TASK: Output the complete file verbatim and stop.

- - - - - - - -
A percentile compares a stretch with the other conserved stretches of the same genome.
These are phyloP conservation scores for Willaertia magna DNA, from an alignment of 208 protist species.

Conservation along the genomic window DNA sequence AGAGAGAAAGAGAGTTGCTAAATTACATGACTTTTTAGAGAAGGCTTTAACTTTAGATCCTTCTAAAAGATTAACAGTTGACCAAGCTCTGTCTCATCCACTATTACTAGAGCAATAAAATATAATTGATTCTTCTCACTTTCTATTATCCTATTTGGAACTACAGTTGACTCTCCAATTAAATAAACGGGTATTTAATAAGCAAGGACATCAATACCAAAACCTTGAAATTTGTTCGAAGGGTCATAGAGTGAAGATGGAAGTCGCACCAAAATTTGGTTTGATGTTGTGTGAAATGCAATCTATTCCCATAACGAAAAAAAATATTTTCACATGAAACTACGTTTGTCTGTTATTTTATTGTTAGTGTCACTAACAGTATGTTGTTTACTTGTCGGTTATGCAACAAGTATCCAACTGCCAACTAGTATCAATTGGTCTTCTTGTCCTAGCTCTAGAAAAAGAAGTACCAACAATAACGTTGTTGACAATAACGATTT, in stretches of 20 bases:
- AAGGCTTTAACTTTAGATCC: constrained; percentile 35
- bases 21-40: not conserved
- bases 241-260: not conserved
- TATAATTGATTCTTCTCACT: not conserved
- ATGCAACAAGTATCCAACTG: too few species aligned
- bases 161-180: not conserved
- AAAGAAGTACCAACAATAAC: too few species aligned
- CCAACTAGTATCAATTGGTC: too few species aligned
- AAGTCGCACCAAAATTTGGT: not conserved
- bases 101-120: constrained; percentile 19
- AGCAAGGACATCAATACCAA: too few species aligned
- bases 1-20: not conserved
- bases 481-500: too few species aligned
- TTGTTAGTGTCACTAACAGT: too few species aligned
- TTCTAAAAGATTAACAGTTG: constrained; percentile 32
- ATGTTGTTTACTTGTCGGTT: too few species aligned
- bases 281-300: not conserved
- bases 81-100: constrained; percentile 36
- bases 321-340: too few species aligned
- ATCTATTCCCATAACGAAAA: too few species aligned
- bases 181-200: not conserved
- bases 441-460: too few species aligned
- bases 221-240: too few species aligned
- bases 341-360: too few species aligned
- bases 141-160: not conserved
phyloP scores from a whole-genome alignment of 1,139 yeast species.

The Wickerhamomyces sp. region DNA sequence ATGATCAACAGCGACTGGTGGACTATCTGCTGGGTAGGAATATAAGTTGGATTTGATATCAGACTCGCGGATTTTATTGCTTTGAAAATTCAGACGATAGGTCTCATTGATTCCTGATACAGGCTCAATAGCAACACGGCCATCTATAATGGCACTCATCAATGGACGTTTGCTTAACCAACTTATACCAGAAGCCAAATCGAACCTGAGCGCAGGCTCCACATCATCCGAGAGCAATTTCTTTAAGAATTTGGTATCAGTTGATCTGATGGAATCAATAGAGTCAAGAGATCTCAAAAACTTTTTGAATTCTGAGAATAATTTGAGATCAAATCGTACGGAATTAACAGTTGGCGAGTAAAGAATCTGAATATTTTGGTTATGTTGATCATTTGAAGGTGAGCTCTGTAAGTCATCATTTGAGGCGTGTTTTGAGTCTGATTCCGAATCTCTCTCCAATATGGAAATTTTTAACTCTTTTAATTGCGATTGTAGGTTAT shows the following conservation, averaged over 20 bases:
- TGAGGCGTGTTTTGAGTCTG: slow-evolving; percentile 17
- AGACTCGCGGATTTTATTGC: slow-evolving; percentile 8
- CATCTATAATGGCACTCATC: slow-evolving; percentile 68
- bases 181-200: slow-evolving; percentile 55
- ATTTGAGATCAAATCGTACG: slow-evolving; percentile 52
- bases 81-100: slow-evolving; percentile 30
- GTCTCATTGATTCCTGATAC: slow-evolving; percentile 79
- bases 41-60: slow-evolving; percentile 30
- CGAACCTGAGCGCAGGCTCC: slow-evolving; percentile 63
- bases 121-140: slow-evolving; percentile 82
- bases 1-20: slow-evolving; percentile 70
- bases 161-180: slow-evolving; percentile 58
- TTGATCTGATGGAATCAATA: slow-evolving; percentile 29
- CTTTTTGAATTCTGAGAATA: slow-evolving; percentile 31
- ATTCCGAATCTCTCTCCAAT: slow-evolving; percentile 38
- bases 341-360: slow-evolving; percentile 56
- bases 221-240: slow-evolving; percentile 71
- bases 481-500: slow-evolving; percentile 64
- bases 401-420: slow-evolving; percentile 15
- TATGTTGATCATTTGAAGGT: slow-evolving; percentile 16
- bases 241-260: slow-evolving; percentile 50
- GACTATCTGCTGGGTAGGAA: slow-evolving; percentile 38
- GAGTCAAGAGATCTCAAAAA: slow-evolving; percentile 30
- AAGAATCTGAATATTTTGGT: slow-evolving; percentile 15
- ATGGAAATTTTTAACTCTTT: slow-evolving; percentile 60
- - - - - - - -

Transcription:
A percentile compares a stretch with the other conserved stretches of the same genome.
These are phyloP conservation scores for Willaertia magna DNA, from an alignment of 208 protist species.

Conservation along the genomic window DNA sequence AGAGAGAAAGAGAGTTGCTAAATTACATGACTTTTTAGAGAAGGCTTTAACTTTAGATCCTTCTAAAAGATTAACAGTTGACCAAGCTCTGTCTCATCCACTATTACTAGAGCAATAAAATATAATTGATTCTTCTCACTTTCTATTATCCTATTTGGAACTACAGTTGACTCTCCAATTAAATAAACGGGTATTTAATAAGCAAGGACATCAATACCAAAACCTTGAAATTTGTTCGAAGGGTCATAGAGTGAAGATGGAAGTCGCACCAAAATTTGGTTTGATGTTGTGTGAAATGCAATCTATTCCCATAACGAAAAAAAATATTTTCACATGAAACTACGTTTGTCTGTTATTTTATTGTTAGTGTCACTAACAGTATGTTGTTTACTTGTCGGTTATGCAACAAGTATCCAACTGCCAACTAGTATCAATTGGTCTTCTTGTCCTAGCTCTAGAAAAAGAAGTACCAACAATAACGTTGTTGACAATAACGATTT, in stretches of 20 bases:
- AAGGCTTTAACTTTAGATCC: constrained; percentile 35
- bases 21-40: not conserved
- bases 241-260: not conserved
- TATAATTGATTCTTCTCACT: not conserved
- ATGCAACAAGTATCCAACTG: too few species aligned
- bases 161-180: not conserved
- AAAGAAGTACCAACAATAAC: too few species aligned
- CCAACTAGTATCAATTGGTC: too few species aligned
- AAGTCGCACCAAAATTTGGT: not conserved
- bases 101-120: constrained; percentile 19
- AGCAAGGACATCAATACCAA: too few species aligned
- bases 1-20: not conserved
- bases 481-500: too few species aligned
- TTGTTAGTGTCACTAACAGT: too few species aligned
- TTCTAAAAGATTAACAGTTG: constrained; percentile 32
- ATGTTGTTTACTTGTCGGTT: too few species aligned
- bases 281-300: not conserved
- bases 81-100: constrained; percentile 36
- bases 321-340: too few species aligned
- ATCTATTCCCATAACGAAAA: too few species aligned
- bases 181-200: not conserved
- bases 441-460: too few species aligned
- bases 221-240: too few species aligned
- bases 341-360: too few species aligned
- bases 141-160: not conserved
phyloP scores from a whole-genome alignment of 1,139 yeast species.

The Wickerhamomyces sp. region DNA sequence ATGATCAACAGCGACTGGTGGACTATCTGCTGGGTAGGAATATAAGTTGGATTTGATATCAGACTCGCGGATTTTATTGCTTTGAAAATTCAGACGATAGGTCTCATTGATTCCTGATACAGGCTCAATAGCAACACGGCCATCTATAATGGCACTCATCAATGGACGTTTGCTTAACCAACTTATACCAGAAGCCAAATCGAACCTGAGCGCAGGCTCCACATCATCCGAGAGCAATTTCTTTAAGAATTTGGTATCAGTTGATCTGATGGAATCAATAGAGTCAAGAGATCTCAAAAACTTTTTGAATTCTGAGAATAATTTGAGATCAAATCGTACGGAATTAACAGTTGGCGAGTAAAGAATCTGAATATTTTGGTTATGTTGATCATTTGAAGGTGAGCTCTGTAAGTCATCATTTGAGGCGTGTTTTGAGTCTGATTCCGAATCTCTCTCCAATATGGAAATTTTTAACTCTTTTAATTGCGATTGTAGGTTAT shows the following conservation, averaged over 20 bases:
- TGAGGCGTGTTTTGAGTCTG: slow-evolving; percentile 17
- AGACTCGCGGATTTTATTGC: slow-evolving; percentile 8
- CATCTATAATGGCACTCATC: slow-evolving; percentile 68
- bases 181-200: slow-evolving; percentile 55
- ATTTGAGATCAAATCGTACG: slow-evolving; percentile 52
- bases 81-100: slow-evolving; percentile 30
- GTCTCATTGATTCCTGATAC: slow-evolving; percentile 79
- bases 41-60: slow-evolving; percentile 30
- CGAACCTGAGCGCAGGCTCC: slow-evolving; percentile 63
- bases 121-140: slow-evolving; percentile 82
- bases 1-20: slow-evolving; percentile 70
- bases 161-180: slow-evolving; percentile 58
- TTGATCTGATGGAATCAATA: slow-evolving; percentile 29
- CTTTTTGAATTCTGAGAATA: slow-evolving; percentile 31
- ATTCCGAATCTCTCTCCAAT: slow-evolving; percentile 38
- bases 341-360: slow-evolving; percentile 56
- bases 221-240: slow-evolving; percentile 71
- bases 481-500: slow-evolving; percentile 64
- bases 401-420: slow-evolving; percentile 15
- TATGTTGATCATTTGAAGGT: slow-evolving; percentile 16
- bases 241-260: slow-evolving; percentile 50
- GACTATCTGCTGGGTAGGAA: slow-evolving; percentile 38
- GAGTCAAGAGATCTCAAAAA: slow-evolving; percentile 30
- AAGAATCTGAATATTTTGGT: slow-evolving; percentile 15
- ATGGAAATTTTTAACTCTTT: slow-evolving; percentile 60